People who aren’t familiar with SEO tend to think that if you do the right things to your website, Google will like you and send you search traffic. That’s only partly true, and that’s where keywords come in.
The search engines want to send search visitors to relevant results. Naturally, a relevant result for any search will likely include the exact keywords the searcher typed in to the search engine. On-page optimization usually focuses on making sure you put the keywords in the right place on your pages and site.
Beyond keywords and content, it is also important to know how many people are performing a search for a given set of keywords. That’s known as search volume, and search volume determines how many visitors you could receive for a particular keyword or phrase. Search volume is also related to how competitive a keyword might be.
When planning any SEO efforts, you first start with keywords. You figure out which keywords you want to target based on search volumes and competition.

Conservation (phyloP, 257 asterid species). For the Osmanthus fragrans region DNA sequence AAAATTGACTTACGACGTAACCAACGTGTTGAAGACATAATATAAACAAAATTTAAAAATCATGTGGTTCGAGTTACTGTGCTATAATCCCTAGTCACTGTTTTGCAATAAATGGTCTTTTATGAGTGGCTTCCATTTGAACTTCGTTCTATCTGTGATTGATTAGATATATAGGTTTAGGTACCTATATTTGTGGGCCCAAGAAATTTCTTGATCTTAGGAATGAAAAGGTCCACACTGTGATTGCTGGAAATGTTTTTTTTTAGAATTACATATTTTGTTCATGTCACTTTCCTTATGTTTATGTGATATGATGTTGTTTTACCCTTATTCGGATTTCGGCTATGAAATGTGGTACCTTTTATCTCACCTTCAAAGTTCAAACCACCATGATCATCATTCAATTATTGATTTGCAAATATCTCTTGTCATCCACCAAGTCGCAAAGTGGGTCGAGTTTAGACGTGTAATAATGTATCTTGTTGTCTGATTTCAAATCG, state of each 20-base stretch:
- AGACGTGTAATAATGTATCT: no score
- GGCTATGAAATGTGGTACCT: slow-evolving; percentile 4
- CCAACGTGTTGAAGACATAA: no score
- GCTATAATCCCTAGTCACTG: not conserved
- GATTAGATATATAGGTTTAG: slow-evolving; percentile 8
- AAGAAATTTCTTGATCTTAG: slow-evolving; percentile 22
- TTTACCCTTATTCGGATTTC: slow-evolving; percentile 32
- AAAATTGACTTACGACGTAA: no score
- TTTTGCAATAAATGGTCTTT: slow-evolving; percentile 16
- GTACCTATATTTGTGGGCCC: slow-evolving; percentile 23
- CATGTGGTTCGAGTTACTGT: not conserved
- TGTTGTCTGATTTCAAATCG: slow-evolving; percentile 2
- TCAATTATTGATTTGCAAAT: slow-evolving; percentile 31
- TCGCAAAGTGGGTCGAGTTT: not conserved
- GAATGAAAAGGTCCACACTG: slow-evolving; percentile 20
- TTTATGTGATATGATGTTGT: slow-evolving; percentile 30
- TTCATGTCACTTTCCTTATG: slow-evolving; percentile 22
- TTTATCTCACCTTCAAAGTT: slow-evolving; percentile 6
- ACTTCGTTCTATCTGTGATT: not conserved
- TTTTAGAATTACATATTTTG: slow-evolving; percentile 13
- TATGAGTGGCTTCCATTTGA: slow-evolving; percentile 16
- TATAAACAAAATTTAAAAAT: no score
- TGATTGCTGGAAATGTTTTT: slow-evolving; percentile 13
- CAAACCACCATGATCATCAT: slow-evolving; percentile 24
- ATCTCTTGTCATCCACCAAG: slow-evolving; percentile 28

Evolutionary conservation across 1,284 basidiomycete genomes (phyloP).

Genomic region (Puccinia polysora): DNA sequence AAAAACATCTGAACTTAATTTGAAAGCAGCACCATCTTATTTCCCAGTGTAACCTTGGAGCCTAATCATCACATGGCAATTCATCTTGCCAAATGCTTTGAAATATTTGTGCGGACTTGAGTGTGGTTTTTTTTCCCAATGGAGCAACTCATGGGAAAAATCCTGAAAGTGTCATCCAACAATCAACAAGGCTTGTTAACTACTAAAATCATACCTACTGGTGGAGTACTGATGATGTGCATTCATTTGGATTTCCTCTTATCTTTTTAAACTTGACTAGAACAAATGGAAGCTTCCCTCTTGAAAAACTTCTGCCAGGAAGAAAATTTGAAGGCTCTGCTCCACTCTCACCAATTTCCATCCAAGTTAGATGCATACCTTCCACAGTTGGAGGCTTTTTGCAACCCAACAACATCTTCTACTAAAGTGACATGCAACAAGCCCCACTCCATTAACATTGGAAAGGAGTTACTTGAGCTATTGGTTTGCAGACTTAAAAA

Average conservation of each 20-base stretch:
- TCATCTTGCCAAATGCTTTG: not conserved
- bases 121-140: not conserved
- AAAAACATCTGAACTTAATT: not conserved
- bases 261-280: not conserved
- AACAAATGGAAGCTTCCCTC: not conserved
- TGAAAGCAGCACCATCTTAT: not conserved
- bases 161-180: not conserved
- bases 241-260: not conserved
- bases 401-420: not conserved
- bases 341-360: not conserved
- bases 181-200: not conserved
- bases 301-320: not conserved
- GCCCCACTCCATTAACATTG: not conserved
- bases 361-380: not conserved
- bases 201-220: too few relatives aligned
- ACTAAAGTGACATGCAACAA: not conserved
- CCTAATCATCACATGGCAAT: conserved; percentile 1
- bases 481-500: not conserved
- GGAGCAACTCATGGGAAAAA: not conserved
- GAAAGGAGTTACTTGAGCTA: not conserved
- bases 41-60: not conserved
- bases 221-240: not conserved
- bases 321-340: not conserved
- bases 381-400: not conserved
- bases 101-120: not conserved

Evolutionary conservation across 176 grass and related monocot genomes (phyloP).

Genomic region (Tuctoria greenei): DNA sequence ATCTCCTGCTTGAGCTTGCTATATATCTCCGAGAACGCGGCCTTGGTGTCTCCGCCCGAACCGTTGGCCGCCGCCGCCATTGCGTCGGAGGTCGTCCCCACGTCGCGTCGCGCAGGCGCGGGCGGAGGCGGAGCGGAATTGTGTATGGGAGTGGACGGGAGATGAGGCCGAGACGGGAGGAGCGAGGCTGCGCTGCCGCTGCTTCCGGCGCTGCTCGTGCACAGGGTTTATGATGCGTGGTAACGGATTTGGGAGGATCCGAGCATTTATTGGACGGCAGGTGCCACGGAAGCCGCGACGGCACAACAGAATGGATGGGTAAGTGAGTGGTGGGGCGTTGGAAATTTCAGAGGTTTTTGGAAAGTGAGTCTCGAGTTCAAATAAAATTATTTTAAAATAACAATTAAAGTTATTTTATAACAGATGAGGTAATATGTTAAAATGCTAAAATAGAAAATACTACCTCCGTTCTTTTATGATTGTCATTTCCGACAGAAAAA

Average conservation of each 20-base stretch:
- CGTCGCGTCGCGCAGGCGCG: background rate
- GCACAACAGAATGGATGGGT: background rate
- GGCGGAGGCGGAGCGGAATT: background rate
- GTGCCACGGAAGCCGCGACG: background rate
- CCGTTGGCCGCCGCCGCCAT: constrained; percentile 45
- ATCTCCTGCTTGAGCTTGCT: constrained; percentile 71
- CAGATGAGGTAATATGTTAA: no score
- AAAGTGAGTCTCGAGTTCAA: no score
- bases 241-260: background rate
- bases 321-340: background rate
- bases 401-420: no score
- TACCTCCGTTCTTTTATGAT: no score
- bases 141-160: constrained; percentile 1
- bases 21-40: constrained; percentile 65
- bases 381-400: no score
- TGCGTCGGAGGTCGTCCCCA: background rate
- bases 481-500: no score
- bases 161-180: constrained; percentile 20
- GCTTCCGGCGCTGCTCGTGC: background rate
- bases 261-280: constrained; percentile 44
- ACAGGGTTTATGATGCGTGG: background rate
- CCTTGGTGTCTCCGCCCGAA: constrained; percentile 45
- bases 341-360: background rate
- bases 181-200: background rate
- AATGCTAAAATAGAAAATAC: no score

Your on-page efforts will then focus on optimizing your site and specific pages (or new pages) for specific keywords.
The things that matter on-page include:
- meta tags (like title, description and keywords)
- keyword placement (in content, header tags, image alt tags, and other places)
- internal linking
- and and handful of other less important factors
We’ll get into more detail when we discuss our simple SEO strategy below, but first, let’s get back to off-page factors.
Remember when I said off-page optimization is much more important and difficult to accomplish? Here’s why.
The search engines can’t just rely on your site’s content to know where to rank it in the search results. To really know where a site should rank, the engines have to rely on other site’s opinions as well. In fact, they weight other sites’ opinions much more heavily.